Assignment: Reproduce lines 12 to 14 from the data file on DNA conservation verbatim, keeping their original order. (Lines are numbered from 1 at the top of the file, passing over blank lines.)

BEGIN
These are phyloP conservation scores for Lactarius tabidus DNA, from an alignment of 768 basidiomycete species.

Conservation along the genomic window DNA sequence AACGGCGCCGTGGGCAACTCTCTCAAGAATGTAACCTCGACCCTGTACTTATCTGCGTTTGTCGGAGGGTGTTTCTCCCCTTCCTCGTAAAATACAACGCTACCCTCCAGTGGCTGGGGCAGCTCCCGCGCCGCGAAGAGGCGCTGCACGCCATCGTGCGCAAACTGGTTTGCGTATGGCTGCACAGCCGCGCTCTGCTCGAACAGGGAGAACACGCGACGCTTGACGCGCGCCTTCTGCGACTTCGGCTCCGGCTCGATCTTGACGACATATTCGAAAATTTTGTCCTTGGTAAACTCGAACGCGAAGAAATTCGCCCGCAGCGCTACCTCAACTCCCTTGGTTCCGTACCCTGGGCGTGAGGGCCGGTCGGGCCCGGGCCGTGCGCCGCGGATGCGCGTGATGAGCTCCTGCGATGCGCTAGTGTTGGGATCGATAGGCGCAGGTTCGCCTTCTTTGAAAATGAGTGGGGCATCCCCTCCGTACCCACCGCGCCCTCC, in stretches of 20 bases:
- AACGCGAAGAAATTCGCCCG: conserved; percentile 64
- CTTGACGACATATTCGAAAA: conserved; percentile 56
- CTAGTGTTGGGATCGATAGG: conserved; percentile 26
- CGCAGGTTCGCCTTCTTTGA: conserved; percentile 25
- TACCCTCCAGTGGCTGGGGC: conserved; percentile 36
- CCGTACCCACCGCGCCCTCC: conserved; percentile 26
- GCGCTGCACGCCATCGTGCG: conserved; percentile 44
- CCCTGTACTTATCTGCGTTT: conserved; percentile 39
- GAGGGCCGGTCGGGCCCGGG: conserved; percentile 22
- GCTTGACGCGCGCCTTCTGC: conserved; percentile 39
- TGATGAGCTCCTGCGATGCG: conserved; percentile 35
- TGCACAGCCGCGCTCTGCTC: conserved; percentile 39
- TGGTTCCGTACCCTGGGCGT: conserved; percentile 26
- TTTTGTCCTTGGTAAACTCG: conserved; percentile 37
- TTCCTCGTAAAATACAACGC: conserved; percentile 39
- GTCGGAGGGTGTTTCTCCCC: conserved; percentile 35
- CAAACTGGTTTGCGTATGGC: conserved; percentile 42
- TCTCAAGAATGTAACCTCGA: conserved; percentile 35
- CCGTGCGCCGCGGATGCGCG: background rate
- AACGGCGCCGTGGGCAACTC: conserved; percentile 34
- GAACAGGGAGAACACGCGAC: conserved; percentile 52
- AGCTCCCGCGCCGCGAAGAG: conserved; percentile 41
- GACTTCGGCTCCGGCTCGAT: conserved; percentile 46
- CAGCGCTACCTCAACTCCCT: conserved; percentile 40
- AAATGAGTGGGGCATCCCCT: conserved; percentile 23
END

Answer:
- GCTTGACGCGCGCCTTCTGC: conserved; percentile 39
- TGATGAGCTCCTGCGATGCG: conserved; percentile 35
- TGCACAGCCGCGCTCTGCTC: conserved; percentile 39